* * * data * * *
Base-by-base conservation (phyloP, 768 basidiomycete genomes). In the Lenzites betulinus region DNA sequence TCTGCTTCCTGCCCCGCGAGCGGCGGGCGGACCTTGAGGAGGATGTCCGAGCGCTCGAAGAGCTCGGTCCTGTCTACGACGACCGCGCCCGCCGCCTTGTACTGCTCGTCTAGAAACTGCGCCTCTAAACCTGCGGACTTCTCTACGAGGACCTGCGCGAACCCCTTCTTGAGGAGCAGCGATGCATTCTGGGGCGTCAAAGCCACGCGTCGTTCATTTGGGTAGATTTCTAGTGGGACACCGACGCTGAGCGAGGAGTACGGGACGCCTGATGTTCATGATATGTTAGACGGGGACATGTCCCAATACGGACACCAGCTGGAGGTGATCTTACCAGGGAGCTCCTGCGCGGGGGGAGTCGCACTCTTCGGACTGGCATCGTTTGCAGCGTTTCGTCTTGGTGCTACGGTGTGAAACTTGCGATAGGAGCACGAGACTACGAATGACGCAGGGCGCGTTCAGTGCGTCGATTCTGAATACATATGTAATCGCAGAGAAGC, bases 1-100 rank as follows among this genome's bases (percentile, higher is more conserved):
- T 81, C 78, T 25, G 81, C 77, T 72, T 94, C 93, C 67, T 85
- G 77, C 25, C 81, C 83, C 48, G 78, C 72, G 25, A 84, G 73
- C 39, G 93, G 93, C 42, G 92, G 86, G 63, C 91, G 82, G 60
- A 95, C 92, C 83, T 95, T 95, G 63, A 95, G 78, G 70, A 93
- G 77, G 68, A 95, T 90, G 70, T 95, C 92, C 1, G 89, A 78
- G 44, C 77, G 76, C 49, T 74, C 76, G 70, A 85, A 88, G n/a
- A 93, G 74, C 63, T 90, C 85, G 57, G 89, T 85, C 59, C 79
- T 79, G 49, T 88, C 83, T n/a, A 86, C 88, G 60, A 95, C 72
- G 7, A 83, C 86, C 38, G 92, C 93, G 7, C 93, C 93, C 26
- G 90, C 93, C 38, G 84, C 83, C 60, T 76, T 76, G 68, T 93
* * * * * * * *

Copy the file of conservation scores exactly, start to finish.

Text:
Base-by-base conservation (phyloP, 768 basidiomycete genomes). In the Lenzites betulinus region DNA sequence TCTGCTTCCTGCCCCGCGAGCGGCGGGCGGACCTTGAGGAGGATGTCCGAGCGCTCGAAGAGCTCGGTCCTGTCTACGACGACCGCGCCCGCCGCCTTGTACTGCTCGTCTAGAAACTGCGCCTCTAAACCTGCGGACTTCTCTACGAGGACCTGCGCGAACCCCTTCTTGAGGAGCAGCGATGCATTCTGGGGCGTCAAAGCCACGCGTCGTTCATTTGGGTAGATTTCTAGTGGGACACCGACGCTGAGCGAGGAGTACGGGACGCCTGATGTTCATGATATGTTAGACGGGGACATGTCCCAATACGGACACCAGCTGGAGGTGATCTTACCAGGGAGCTCCTGCGCGGGGGGAGTCGCACTCTTCGGACTGGCATCGTTTGCAGCGTTTCGTCTTGGTGCTACGGTGTGAAACTTGCGATAGGAGCACGAGACTACGAATGACGCAGGGCGCGTTCAGTGCGTCGATTCTGAATACATATGTAATCGCAGAGAAGC, bases 1-100 rank as follows among this genome's bases (percentile, higher is more conserved):
- T 81, C 78, T 25, G 81, C 77, T 72, T 94, C 93, C 67, T 85
- G 77, C 25, C 81, C 83, C 48, G 78, C 72, G 25, A 84, G 73
- C 39, G 93, G 93, C 42, G 92, G 86, G 63, C 91, G 82, G 60
- A 95, C 92, C 83, T 95, T 95, G 63, A 95, G 78, G 70, A 93
- G 77, G 68, A 95, T 90, G 70, T 95, C 92, C 1, G 89, A 78
- G 44, C 77, G 76, C 49, T 74, C 76, G 70, A 85, A 88, G n/a
- A 93, G 74, C 63, T 90, C 85, G 57, G 89, T 85, C 59, C 79
- T 79, G 49, T 88, C 83, T n/a, A 86, C 88, G 60, A 95, C 72
- G 7, A 83, C 86, C 38, G 92, C 93, G 7, C 93, C 93, C 26
- G 90, C 93, C 38, G 84, C 83, C 60, T 76, T 76, G 68, T 93